Deep Reinforcement Learning for Dynamic Urban Transportation Problems

06/14/2018
by   Laura Schultz, et al.
George Mason University
0

We explore the use of deep learning and deep reinforcement learning for optimization problems in transportation. Many transportation system analysis tasks are formulated as an optimization problem - such as optimal control problems in intelligent transportation systems and long term urban planning. Often transportation models used to represent dynamics of a transportation system involve large data sets with complex input-output interactions and are difficult to use in the context of optimization. Use of deep learning metamodels can produce a lower dimensional representation of those relations and allow to implement optimization and reinforcement learning algorithms in an efficient manner. In particular, we develop deep learning models for calibrating transportation simulators and for reinforcement learning to solve the problem of optimal scheduling of travelers on the network.

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1 Introduction

Many modern transportation system analysis problems lead to high-dimensional and highly nonlinear optimization problems. Examples include fleet management [39], intelligent system operations [26] and long-term urban planning [45]. Transportation system models used in those optimization problems typically assume analytical formulations using mathematical programming [27, 44] or conservation laws [16, 40] and rely on high level abstractions, such as origin-destination matrices for demand. An alternative approach is to model transportation system using a complex simulator [38, 43, 7], which model individual travelers and provide flexible approach to represent traffic and demand patterns in large scale multi-modal transportation systems. However, solving optimization problems and dynamic-control problems that rely on simulator models of the system is prohibitive due to computational costs. Recently matamodel based approach was proposed to solve simulation-based transportation optimization problems [14, 42].

In this paper, we propose an alternative approach to solve optimization problems for large scale transportation systems. Our approach relies on low complexity metamodels deduced from complex simulators and reinforcement learning to solve optimization problems. We use deep learning approximators for the low complexity metamodels. A deep learning is a Latent Variable Model (LVM) that is capable of extracting the underlying low-dimensional pattern in a high-dimensional input-output relations. Deep learners have proven highly effective in combination with Reinforcement and Active Learning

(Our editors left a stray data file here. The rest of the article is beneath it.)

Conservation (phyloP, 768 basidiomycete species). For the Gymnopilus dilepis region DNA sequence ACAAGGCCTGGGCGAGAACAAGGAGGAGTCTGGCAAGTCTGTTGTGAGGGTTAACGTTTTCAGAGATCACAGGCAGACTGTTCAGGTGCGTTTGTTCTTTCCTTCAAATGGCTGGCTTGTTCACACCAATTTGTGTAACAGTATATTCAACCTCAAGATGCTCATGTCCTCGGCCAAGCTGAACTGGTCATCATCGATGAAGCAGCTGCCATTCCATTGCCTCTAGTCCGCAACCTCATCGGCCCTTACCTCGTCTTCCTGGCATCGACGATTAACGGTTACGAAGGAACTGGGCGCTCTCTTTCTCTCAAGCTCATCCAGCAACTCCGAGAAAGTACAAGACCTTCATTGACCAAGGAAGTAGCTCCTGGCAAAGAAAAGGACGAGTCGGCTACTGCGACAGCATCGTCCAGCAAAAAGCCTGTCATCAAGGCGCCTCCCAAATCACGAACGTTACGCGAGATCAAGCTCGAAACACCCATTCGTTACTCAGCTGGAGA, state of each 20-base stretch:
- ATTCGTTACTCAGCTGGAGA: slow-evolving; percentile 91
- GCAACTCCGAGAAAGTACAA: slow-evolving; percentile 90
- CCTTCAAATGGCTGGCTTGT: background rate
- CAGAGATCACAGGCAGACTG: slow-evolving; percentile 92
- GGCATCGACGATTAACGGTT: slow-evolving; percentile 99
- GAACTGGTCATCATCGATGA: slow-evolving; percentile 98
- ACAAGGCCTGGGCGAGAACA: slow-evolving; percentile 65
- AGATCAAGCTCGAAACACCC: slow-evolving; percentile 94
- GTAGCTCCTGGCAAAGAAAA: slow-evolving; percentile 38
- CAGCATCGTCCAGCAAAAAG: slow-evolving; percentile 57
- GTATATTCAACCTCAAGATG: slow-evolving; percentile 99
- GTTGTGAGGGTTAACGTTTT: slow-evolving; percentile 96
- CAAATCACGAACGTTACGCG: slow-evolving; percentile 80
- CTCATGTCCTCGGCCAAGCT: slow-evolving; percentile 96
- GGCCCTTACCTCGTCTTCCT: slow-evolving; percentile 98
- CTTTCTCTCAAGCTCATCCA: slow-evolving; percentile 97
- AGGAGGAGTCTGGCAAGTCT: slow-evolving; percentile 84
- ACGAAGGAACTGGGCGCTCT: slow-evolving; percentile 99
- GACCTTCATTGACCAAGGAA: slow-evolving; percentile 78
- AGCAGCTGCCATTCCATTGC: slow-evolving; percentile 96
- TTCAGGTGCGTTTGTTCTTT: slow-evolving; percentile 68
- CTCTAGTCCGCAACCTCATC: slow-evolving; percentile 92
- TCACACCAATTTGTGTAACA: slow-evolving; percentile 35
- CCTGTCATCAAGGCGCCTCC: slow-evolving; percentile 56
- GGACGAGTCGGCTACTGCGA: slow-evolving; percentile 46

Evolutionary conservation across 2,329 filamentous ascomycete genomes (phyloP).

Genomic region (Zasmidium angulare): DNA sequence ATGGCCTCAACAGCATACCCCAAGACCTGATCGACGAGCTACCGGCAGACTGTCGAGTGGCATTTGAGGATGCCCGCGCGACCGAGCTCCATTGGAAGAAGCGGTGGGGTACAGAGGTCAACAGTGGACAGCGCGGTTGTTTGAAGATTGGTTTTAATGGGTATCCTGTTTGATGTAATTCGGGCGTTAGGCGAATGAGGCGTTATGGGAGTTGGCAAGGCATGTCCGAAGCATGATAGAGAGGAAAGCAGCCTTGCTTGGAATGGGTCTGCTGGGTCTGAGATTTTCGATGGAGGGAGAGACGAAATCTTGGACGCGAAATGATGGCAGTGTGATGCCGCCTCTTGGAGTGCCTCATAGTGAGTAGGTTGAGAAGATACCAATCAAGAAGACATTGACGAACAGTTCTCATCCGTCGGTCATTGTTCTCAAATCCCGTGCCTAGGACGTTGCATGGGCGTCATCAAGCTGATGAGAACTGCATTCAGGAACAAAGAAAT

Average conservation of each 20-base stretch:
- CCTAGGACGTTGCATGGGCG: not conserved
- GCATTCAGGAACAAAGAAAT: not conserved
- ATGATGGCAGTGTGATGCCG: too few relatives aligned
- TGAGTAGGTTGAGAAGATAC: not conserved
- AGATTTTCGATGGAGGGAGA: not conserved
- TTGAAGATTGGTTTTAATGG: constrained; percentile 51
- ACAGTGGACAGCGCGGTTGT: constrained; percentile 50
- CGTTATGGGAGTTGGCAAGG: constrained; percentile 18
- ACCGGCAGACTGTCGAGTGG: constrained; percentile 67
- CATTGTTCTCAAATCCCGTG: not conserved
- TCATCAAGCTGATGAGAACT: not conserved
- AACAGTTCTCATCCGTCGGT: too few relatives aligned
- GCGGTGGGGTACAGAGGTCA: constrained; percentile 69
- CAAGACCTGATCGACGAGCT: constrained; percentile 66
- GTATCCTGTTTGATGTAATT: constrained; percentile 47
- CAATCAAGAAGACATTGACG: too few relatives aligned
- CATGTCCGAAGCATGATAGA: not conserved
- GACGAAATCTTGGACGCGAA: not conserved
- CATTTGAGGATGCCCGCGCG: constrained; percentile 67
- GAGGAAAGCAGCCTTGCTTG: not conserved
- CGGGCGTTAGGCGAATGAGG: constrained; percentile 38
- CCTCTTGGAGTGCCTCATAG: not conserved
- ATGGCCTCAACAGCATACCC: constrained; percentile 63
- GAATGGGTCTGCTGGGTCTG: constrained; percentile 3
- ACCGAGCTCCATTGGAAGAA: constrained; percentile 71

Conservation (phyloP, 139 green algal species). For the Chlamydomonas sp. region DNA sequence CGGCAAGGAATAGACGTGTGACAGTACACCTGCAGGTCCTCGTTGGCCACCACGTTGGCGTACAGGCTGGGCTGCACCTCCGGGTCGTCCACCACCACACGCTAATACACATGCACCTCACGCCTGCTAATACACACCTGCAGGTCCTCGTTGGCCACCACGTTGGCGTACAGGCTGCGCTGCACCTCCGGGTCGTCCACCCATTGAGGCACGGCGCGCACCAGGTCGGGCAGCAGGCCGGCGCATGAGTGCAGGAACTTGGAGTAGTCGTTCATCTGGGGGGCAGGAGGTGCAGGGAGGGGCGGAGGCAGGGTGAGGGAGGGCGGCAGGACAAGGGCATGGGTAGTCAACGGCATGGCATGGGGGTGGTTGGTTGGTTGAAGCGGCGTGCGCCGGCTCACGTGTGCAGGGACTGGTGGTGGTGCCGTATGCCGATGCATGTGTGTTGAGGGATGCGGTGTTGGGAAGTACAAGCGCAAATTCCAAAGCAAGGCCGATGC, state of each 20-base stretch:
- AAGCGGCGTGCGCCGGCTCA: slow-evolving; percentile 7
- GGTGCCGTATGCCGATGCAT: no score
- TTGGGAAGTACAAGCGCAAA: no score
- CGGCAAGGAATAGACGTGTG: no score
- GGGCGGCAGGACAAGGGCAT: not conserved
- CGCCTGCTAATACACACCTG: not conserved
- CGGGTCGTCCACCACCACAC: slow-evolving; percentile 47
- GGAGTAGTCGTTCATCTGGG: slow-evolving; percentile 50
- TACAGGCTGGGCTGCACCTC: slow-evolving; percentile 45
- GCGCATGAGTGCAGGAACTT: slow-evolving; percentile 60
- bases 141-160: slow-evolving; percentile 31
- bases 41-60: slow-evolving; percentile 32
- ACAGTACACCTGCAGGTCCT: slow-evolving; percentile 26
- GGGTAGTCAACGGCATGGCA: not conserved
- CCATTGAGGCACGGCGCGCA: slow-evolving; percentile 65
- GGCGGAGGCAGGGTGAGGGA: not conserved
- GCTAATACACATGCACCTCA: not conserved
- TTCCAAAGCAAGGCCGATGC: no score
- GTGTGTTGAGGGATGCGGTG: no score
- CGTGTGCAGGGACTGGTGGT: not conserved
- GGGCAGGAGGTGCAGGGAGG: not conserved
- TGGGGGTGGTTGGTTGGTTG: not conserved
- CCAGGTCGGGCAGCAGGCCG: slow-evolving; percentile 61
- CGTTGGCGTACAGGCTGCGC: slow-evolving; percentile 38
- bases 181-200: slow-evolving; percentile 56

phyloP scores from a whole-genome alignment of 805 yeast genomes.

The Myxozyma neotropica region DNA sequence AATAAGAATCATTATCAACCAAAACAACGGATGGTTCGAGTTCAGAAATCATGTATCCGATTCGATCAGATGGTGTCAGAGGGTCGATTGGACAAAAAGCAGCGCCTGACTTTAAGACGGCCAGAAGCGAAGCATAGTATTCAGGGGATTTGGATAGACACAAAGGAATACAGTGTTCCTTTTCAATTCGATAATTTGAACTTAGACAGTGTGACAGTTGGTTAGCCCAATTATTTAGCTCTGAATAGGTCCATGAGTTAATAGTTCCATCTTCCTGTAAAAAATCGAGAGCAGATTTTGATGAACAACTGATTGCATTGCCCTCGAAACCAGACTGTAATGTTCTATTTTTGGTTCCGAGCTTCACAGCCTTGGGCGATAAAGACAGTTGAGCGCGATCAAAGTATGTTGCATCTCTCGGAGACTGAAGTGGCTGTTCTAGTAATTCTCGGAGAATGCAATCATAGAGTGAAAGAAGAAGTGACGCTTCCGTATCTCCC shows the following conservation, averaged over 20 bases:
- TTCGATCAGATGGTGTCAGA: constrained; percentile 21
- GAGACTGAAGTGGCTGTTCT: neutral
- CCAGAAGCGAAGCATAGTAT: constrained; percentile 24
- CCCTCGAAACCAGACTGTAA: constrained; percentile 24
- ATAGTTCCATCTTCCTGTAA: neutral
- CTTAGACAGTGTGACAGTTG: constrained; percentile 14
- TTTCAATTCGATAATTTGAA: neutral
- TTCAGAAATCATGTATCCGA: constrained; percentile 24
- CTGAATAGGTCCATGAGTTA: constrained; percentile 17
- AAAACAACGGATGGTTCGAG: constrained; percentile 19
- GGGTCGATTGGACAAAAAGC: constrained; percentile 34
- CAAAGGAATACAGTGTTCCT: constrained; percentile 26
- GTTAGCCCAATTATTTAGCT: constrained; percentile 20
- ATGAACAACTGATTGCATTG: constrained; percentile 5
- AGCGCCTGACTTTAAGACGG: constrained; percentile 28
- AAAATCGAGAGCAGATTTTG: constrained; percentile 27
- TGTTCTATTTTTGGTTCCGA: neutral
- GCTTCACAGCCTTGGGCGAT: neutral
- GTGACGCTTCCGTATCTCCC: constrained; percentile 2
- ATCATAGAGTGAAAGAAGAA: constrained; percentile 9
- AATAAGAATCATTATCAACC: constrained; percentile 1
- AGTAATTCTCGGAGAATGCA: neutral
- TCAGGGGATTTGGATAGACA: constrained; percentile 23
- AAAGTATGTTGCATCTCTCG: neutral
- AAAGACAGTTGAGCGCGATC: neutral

[36] to recognize such patterns for exploitation. Our approach builds on the work on simulation-based optimization [42, 14], deep learning [41, 18] as well as reinforcement learning [51, 50] techniques recently proposed for transportation applications. The two main contribution of this paper are

  1. Development of innovative deep learning architecture for reducing dimensionality of search space and modeling relations between transportation simulator inputs (travel behavior parameters, traffic network characteristics) and outputs (mobility patterns, traffic congestion)

  2. Development of reinforcement learning techniques that rely on deep learning approximators to solve optimization problems for dynamic transportation systems

We demonstrate our methodologies using two applications. First, we solve the problem of calibrating a complex, stochastic transportation simulators which need to be systematically adjusted to match field data. The problem of calibrating a simulator is the key for making it useful for both short term operational decisions and long term urban planning. We improve on the previously proposed numerous approaches for the calibration of simulation-based traffic flow models have been produced by treating the problem as an optimization issue [12, 34, 33, 15, 29, 24, 25, 20, 21, 19]. Our approach makes no assumption about the form of the simulator and types of inputs and outputs used. Further, we show that deep learning models are more sample efficient when compared to Bayesian techniques or more traditional filtering techniques. We build on our calibration framework [42]